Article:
• Testimony through deposition conducted at the offices of legal counsel representing Amoco.
• Attendance at the deposition of one of the principal technical experts representing Amoco (a full professor specializing in organic geochemistry from the University of Oklahoma, holding a PhD from Oxford University), providing technical questions to the Tribe's counsel that exposed weaknesses in the expert's arguments, eventually resulting in his disqualifying himself as an expert.

Services to Encana included:
• Meeting periodically with legal counsel to discuss technical details relating to the case.
• Preparation of technical reports, memos, and other documents relating to various technical topics pertinent to the case, including comments and criticisms of reports submitted by experts for the plaintiffs, .
• Preparation of a detailed report addressing a range of issues bearing on the composition, description, and classification of coal and CBM
• Testimony provided under oath at public hearings.
• Preparation of a detailed report addressing the geology, composition, origin, and other characteristics of coal and CBM, covering the following specific topics:

Serviced to AGL included:
working as part of a team of four experts of the plaintiff. As a geologist, responsible for the geological aspects of the case. The other experts were a geophysicist, an engineer, and a drilling engineer.

Expert was told that his support was deemed the most valuable to the legal team. The judge made 25 references to Expert's report and courtroom testimony in rendering his decision on behalf of the plaintiff.

Services included:
• Review of “mountains” of technical documents submitted by the defendant to justify their claim of force majeur, and to demonstrate what they believed was prudent careful development of the resource.
• Meeting with legal counsel to discuss technical details relating to the case.
• Submission of technical reports, memos, and other documents relating to various technical topics pertinent to the case, including comments and criticisms of rep
Training / Seminars
• Short Courses and Workshops on CBM including: Alberta Research Council (Canada), AAPG Energy Minerals Division, ARCO Exploration & Production Technology, Conoco, Inc., Institut Français du Pétrole (Paris), Meridian Oil Inc., MIM Holdings Ltd. (Brisbane, Australia), Penn State University, Petroleum Inc., United Nations Development Program, University of Alabama, University of Wales-Cardiff, Talisman Energy
• Numerous technical talks on CBM at meetings including: Eastern CBM Forum, Western CBM Forum, North American CBM Forum, AAPG, GSA
• Chairman of CBM technical session at 1996 AAPG Meeting, Salt Lake City
• Invited speaker on coal composition & CBM reservoirs, Teichmuller Symposium, 2001 meeting Intl. Comm. Coal & Organic Petrology (Copenhagen)
Marketing Experience
Experience in the following specific basins:

USA:
• Northern Appalachian Basin
• Pennsylvania Anthracite fields
• Black Warrior Basin
• Michigan Basin
• Gulf Coast Lignite Belt
• Raton Basin
• Western Washington Coal Fields
• San Juan Basin
• Piceance Basin
• Uinta Basin
• Powder River Basin
• Arkoma Basin
• Cherokee/ Forest City Basin
• Illinois Basin
• Fort Worth Basin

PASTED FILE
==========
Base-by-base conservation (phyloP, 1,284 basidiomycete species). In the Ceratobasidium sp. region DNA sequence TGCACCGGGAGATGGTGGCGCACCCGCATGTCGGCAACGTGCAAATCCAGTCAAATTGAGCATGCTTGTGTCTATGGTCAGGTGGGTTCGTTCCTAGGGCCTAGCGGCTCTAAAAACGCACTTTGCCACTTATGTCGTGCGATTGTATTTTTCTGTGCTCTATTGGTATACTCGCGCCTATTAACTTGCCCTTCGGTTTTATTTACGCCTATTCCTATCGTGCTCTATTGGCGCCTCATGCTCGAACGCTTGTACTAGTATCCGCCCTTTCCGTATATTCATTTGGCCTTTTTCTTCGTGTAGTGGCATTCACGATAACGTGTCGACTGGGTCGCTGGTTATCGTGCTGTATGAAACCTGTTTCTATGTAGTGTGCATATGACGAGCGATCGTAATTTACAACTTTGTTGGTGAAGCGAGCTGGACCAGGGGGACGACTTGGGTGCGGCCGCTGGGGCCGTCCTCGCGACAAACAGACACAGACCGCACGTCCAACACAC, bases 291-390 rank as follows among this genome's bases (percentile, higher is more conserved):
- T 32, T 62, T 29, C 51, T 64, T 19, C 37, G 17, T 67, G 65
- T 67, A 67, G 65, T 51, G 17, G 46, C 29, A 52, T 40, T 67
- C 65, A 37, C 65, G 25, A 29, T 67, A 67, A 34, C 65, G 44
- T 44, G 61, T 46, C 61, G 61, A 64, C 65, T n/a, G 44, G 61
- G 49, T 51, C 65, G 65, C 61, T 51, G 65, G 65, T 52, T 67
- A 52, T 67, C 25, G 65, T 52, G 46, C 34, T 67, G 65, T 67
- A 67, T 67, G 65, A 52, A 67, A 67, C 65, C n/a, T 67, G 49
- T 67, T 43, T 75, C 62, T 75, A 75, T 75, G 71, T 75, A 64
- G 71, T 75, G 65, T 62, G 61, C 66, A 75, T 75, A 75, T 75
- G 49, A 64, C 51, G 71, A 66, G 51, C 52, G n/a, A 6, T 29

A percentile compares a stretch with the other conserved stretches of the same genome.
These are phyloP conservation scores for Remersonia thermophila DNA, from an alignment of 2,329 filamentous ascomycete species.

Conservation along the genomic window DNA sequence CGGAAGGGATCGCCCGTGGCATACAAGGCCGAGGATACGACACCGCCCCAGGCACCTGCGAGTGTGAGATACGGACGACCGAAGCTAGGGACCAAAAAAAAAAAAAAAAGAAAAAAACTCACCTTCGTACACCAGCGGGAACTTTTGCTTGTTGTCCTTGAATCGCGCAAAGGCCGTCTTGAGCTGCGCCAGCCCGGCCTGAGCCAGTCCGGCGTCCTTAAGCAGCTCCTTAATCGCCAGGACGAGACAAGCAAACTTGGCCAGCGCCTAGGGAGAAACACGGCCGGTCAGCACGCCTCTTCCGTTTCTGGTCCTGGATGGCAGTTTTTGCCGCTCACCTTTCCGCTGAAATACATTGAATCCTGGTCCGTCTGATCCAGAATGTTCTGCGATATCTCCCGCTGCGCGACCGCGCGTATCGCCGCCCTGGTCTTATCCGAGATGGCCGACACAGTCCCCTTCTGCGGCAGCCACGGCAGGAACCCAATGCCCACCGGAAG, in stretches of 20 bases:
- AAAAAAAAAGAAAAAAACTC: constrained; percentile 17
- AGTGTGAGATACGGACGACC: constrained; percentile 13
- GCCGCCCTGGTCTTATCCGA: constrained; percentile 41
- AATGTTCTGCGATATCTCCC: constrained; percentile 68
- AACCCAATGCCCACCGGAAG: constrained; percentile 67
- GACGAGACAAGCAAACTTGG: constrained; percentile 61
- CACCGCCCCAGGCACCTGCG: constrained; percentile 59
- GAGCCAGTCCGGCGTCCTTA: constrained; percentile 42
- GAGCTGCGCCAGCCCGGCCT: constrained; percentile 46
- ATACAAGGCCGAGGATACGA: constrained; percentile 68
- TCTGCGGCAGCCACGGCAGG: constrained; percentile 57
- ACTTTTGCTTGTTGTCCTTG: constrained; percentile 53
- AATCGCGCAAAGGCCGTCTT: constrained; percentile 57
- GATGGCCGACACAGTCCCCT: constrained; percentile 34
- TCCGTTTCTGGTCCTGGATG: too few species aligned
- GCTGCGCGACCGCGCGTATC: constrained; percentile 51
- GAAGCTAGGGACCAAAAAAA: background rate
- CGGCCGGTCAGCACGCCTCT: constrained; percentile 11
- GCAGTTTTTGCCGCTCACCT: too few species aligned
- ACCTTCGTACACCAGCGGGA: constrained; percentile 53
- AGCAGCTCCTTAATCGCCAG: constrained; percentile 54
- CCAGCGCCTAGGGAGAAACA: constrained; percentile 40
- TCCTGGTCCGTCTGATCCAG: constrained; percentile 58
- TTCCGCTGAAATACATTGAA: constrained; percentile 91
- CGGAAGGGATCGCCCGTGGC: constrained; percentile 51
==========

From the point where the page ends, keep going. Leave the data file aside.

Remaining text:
• Haynesville Shale
Canada:
• Western Canada Sedimentary Basin
• Elk Valley (BC)
• Peace River Fields
• Cumberland/Stellarton (Nova Scotia)
International
• Upper Silesian Coal Basin (Poland)
• Bowen Basin (Australia)
• Cooper Basin (Australia)
• Tiefa Basin (China)
• Hancheng Mining Area (China)
• Staffordshire Basin & nearby
Carboniferous coal fields (UK)
• Cesar-Rancheria (Colombia)
• Barmer Basin (India)
• Western Siberia (Russia)
• Miocene coal fields (Italy)


Other Relevant Experience
AREAS OF TECHNICAL EXPERTISE

 Multidisciplinary assessment of unconventional reservoirs, especially coal and shale gas
• Integrated reservoir data analysis and database management
• Organic petrology of coal, shale, & petroleum source rocks, including interpretation of vitrinite reflectance, organic petrography, Rock-Eval, organic geochemistry, and other methods
• Design and implementation of coring, sampling, and laboratory analysis programs
• Gas desorption testing: design & construction of equipment, field and lab procedures, data analysis & interpretation
• Integration of laboratory analysis data and petrophysical data
• Raman spectral logging
• Tectonics, structural geology & rock mechanics
 Project planning & development
• Working with drilling, completion, & production engineers in planning, implementation, and optimization of reservoir development
• Production analysis and optimization
• Estimation and classification of gas reserves and resources, according to SEC and PRMS criteria, including Monte Carlo modeling of gas resources
 General skills
• Strong technical communication skills, both written and oral
• Strong computer skills in Microsoft Word, Excel, Powerpoint, & Access
• Digital mapping & GIS,. preparation of cross sections, isopleth maps, and other graphical presentation in various software platforms
 Other areas of expertise:
• Legal theories of mineral ownership relating to natural gas, coal, & CBM
• Scientific evidence relating to global climate change
• Carbon sequestration, especially related to the use of organic matter-rich sedimentary strata for geologic sequestration of anthropogenic CO2.

Language Skills

Language Proficiency
French Moderate abilities
Spanish Moderate abilities

Fields of Expertise